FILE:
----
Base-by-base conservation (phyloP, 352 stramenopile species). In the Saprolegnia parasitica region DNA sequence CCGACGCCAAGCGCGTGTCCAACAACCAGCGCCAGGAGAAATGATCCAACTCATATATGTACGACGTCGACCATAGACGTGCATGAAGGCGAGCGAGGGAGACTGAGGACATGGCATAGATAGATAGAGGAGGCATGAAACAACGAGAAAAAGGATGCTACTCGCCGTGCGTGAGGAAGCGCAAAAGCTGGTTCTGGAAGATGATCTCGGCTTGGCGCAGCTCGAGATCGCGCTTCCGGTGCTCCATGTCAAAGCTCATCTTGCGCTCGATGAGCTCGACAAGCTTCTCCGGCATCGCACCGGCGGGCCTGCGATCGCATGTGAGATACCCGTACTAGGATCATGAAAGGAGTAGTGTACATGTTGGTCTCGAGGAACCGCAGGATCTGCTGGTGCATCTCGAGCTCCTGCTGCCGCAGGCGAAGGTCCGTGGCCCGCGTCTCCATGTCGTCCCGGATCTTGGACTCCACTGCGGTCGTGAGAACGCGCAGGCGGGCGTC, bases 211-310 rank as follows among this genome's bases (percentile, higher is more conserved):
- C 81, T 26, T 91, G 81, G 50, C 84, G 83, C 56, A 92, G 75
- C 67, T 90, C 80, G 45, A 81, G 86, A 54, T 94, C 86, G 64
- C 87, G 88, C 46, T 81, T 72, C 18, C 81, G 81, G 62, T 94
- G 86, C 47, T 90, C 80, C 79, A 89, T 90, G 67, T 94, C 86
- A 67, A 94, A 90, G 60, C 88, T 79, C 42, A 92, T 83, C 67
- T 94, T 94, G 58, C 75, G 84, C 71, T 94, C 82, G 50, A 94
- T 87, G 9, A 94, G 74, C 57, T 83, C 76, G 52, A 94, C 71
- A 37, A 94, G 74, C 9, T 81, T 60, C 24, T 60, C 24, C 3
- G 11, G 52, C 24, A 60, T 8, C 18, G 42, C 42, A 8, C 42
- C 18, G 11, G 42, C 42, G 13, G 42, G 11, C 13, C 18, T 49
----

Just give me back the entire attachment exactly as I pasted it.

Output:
Base-by-base conservation (phyloP, 352 stramenopile species). In the Saprolegnia parasitica region DNA sequence CCGACGCCAAGCGCGTGTCCAACAACCAGCGCCAGGAGAAATGATCCAACTCATATATGTACGACGTCGACCATAGACGTGCATGAAGGCGAGCGAGGGAGACTGAGGACATGGCATAGATAGATAGAGGAGGCATGAAACAACGAGAAAAAGGATGCTACTCGCCGTGCGTGAGGAAGCGCAAAAGCTGGTTCTGGAAGATGATCTCGGCTTGGCGCAGCTCGAGATCGCGCTTCCGGTGCTCCATGTCAAAGCTCATCTTGCGCTCGATGAGCTCGACAAGCTTCTCCGGCATCGCACCGGCGGGCCTGCGATCGCATGTGAGATACCCGTACTAGGATCATGAAAGGAGTAGTGTACATGTTGGTCTCGAGGAACCGCAGGATCTGCTGGTGCATCTCGAGCTCCTGCTGCCGCAGGCGAAGGTCCGTGGCCCGCGTCTCCATGTCGTCCCGGATCTTGGACTCCACTGCGGTCGTGAGAACGCGCAGGCGGGCGTC, bases 211-310 rank as follows among this genome's bases (percentile, higher is more conserved):
- C 81, T 26, T 91, G 81, G 50, C 84, G 83, C 56, A 92, G 75
- C 67, T 90, C 80, G 45, A 81, G 86, A 54, T 94, C 86, G 64
- C 87, G 88, C 46, T 81, T 72, C 18, C 81, G 81, G 62, T 94
- G 86, C 47, T 90, C 80, C 79, A 89, T 90, G 67, T 94, C 86
- A 67, A 94, A 90, G 60, C 88, T 79, C 42, A 92, T 83, C 67
- T 94, T 94, G 58, C 75, G 84, C 71, T 94, C 82, G 50, A 94
- T 87, G 9, A 94, G 74, C 57, T 83, C 76, G 52, A 94, C 71
- A 37, A 94, G 74, C 9, T 81, T 60, C 24, T 60, C 24, C 3
- G 11, G 52, C 24, A 60, T 8, C 18, G 42, C 42, A 8, C 42
- C 18, G 11, G 42, C 42, G 13, G 42, G 11, C 13, C 18, T 49